A lawyer representing opponents of the proposed Wegmans store in Columbia is vowing to take the case to Maryland's highest courts and perhaps to federal court despite another setback this week. Meanwhile, Wegmans is preparing to move forward with the project despite the legal appeals, said Stephen Leaty, the grocery chain's project manager. "It really is an internal scheduling thing. We're anxious to get going on this," he said, but months of internal planning and preparations are required.
NEWS
BY A SUN STAFF WRITER | June 25, 2003
The Howard County hearing examiner has approved a hotly contested proposal to build 30 townhouses for "active adults" in a neighborhood of single-family homes in Ellicott City. Developers of Kimberly Homes Ellicott Properties LLC sought county permission to build age-restricted housing, which allows up to five units an acre on the nearly 7-acre property near Centennial Lane. The area is zoned for about two houses an acre. Community residents formed a group called the Friends of Font Hill to oppose the project, fearing increased traffic and the negative effect that townhouses might have on their property values.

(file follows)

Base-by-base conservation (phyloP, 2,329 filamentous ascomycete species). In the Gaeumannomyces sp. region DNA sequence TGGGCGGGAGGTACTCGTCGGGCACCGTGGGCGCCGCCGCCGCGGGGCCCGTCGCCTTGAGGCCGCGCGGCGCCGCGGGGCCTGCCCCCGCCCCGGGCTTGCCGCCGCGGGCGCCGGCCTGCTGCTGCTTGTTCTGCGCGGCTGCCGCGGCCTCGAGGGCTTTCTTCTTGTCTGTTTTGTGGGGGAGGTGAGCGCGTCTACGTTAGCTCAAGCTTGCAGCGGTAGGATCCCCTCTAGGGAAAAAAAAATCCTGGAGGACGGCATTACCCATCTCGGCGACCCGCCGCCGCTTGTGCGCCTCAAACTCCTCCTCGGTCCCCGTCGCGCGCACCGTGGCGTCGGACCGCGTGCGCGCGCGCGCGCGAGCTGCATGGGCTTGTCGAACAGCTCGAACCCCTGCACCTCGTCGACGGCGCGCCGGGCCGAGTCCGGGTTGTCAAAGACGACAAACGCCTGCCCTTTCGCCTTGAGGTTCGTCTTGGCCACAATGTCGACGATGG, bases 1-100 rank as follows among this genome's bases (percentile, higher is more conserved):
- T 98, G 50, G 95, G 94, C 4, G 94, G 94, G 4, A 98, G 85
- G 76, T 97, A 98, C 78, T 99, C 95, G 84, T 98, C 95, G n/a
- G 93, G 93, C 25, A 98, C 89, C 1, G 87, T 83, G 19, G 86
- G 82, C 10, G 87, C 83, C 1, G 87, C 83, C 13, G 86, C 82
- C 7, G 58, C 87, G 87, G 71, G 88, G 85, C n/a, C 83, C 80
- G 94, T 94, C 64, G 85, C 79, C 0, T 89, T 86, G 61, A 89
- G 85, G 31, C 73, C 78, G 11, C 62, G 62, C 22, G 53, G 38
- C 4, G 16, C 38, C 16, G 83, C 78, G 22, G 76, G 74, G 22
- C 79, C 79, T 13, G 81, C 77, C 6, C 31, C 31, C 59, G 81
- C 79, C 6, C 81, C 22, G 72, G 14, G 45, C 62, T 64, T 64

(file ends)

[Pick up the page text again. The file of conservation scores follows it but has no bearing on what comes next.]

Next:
NEWS
By Larry Carson and Larry Carson,Sun reporter | July 31, 2008
A lawyer representing opponents of the proposed Wegmans store in Columbia is vowing to take the case to Maryland's highest courts and perhaps to federal court despite another setback this week. Meanwhile, Wegmans is preparing to move forward with the project despite the legal appeals, said Stephen Leaty, the grocery chain's project manager. "It really is an internal scheduling thing. We're anxious to get going on this," he said, but months of internal planning and preparations are required.
NEWS
March 16, 2008
Baltimore City Public schools System pays two who alleged bias The Baltimore school system has paid $123,000 to two former employees who had alleged racial discrimination, according to the Baltimore Community Relations Commission. The former employees are James Kidd Jr. and Adrienne Brown, said Susan P. Randall, a spokeswoman for the commission. Kidd and Brown, who are African-American, alleged that the school system discriminated against them and then laid them off in retaliation after they complained internally about their treatment, according to a news release.